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Inboden v. Berryhill

United States District Court, S.D. Illinois

April 5, 2017

KIMBERLY INBODEN, Plaintiff,
v.
NANCY A. BERRYHILL, Acting Commissioner of Social Security, Defendant. [1]

          MEMORANDUM AND ORDER

          CLIFFORD J. PROUD UNITED STATES MAGISTRATE JUDGE

         This matter is before the Court on plaintiff's Motion for Attorney's Fees Under the Equal Access to Justice Act. (Doc. 31). Defendant filed a response in opposition at Doc. 33 and plaintiff filed a reply at Doc. 34.

         Pursuant to the Equal Access to Justice Act, 28 U.S.C. §2412(d)(1)(A), the Court shall award attorney's fees and expenses to a prevailing party in a civil action against the United States, including proceedings for judicial review of agency action, unless the government's position was substantially justified. The hourly rate for attorney's fees is not to exceed $125.00 per hour “unless the court determines that an increase in the cost of living or a special factor, such as the limited availability of qualified attorneys for the proceedings involved, justifies a higher fee.” §2412(d)(2)(A).

         This case was remanded to the Commissioner for further proceedings pursuant to sentence four of 42 U.S.C. §405(g). Plaintiff is, therefore, the prevailing party. See, Shalala v. Schaefer, 509 U.S. 292, 302 (1993).

         In her response to the motion, the Commissioner argues the Court should not award fees because the government's position was substantially justified and plaintiff's fees sought are unreasonable.

         1. Substantially Justified

         The EAJA does not define the term “substantially justified, ” and the Seventh Circuit has recognized that its meaning in this context is not “self-evident.” U.S. v. Thouvenot, Wade & Moerschen, Inc., 596 F.3d 378, 381 (7th Cir. 2010). However, in view of the purpose of the Act, substantially justified means something more than “not frivolous;” the government's position “must have sufficient merit to negate an inference that the government was coming down on its small opponent in a careless and oppressive fashion.” Id., at 381-382.

         The government's position is substantially justified where it had a “reasonable basis in law and fact, that is, if a reasonable person could believe the position was correct.” Golembiewski v. Barnhart, 382 F.3d 721, 724 (7th Cir. 2004)(internal citations omitted). The Commissioner bears the burden of demonstrating that her position was substantially justified, and the Court must make a determination based on an assessment of both the government's pre-litigation and litigation conduct, including the decision of the ALJ. Id.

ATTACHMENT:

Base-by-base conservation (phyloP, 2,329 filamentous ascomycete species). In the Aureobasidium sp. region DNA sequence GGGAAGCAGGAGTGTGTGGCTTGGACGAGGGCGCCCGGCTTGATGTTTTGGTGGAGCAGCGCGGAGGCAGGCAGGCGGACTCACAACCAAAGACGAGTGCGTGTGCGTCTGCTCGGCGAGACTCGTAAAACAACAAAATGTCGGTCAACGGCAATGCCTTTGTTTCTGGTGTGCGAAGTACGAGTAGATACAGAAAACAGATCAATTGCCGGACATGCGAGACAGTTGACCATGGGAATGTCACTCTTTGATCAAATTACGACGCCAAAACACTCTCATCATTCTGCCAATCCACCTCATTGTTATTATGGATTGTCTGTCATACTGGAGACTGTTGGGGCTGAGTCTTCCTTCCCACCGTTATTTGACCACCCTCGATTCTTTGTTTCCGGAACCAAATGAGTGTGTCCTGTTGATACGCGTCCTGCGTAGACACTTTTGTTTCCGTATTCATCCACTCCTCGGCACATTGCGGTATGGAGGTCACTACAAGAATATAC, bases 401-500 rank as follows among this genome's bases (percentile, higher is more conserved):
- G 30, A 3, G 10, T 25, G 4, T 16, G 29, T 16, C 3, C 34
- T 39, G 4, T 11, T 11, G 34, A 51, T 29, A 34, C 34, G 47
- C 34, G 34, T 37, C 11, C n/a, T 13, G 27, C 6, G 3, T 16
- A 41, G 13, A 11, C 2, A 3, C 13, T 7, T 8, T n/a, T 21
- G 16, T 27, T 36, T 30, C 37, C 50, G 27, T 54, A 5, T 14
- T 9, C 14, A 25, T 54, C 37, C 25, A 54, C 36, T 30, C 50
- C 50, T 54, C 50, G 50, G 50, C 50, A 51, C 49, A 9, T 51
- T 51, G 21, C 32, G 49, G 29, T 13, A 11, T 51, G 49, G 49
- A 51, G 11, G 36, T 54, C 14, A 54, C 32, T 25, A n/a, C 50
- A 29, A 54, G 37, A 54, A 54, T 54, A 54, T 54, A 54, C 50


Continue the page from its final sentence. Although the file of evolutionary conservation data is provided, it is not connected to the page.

The evidence in the administrative record and the specifics of the ALJ's decision are discussed in detail in the Memorandum and Order remanding the case, Doc. 29.

         Plaintiff argued that the ALJ erred in not giving appropriate weight to the physicians of record and the ALJ erred in assessing plaintiff's residual functional capacity (RFC). This Court found merit in plaintiff's first point and deferred ruling on the other point. This Court noted that the Commissioner violated the Chenery doctrine by defending the ALJ's decision on a ground that the agency had not relied on within its decision. Doc. 29, p. 21; See, SEC v. Chenery Corporation, 318 U.S. 80 (1943). The Court concluded, and the Commissioner conceded, that the ALJ failed to properly analyze plaintiff's migraine condition. The Court determined that the ALJ's reasons for rejecting the treating physician's opinions were not supported by the record and were based on a highly selective review of the medical evidence.

         The Commissioner characterizes the ALJ's errors with regard to the treating physician's opinions as “errors of articulation” and argues they do not necessitate a finding that the government's position was not substantially justified, Doc. 36, pp. 3-4. The Commissioner cites Stein v. Sullivan, 966 F.2d 317, 319-320 (7th Cir. 1992), in support of this argument. However, Stein did not establish a per se rule that attorney's fees will not be awarded whenever the error was a failure to meet the articulation requirement. See, Conrad v. Barnhart, 434 F.3d 987, 991 (7th Cir. 2006).

         The Commissioner also argues that this Court did not use “strong language” in its opinion and that the Court's analysis and language used suggests the case was remanded on relatively narrow grounds in relation to the agency's position as a whole. The Court agrees with plaintiff's rebuttal that the Court made it clear this was not a “close case.” The ALJ's errors within his opinion and the Commissioner's errors within her arguments violated long-standing legal precedent and as a result the Commissioner's position cannot be substantially justified. Pierce v. Underwood, 487 U.S. 552, 561 (1988); Golembiewski, 382 F.3d at 724; Stewart v. Astrue, 561 F.3d 679, 684 (7th Cir. 2009).

         The Commissioner fails to advance arguments that show her position was substantially justified as a whole. Gatimi v. Holder, 606 F.3d 344, 349-50 (7th Cir. 2010). She does not indicate how she had a rational ground for her arguments nor does she substantiate her claims that a genuine dispute exited. Therefore, the Court finds that plaintiff is entitled to an award of attorney's fees under the EAJA.

         2. Unre ...


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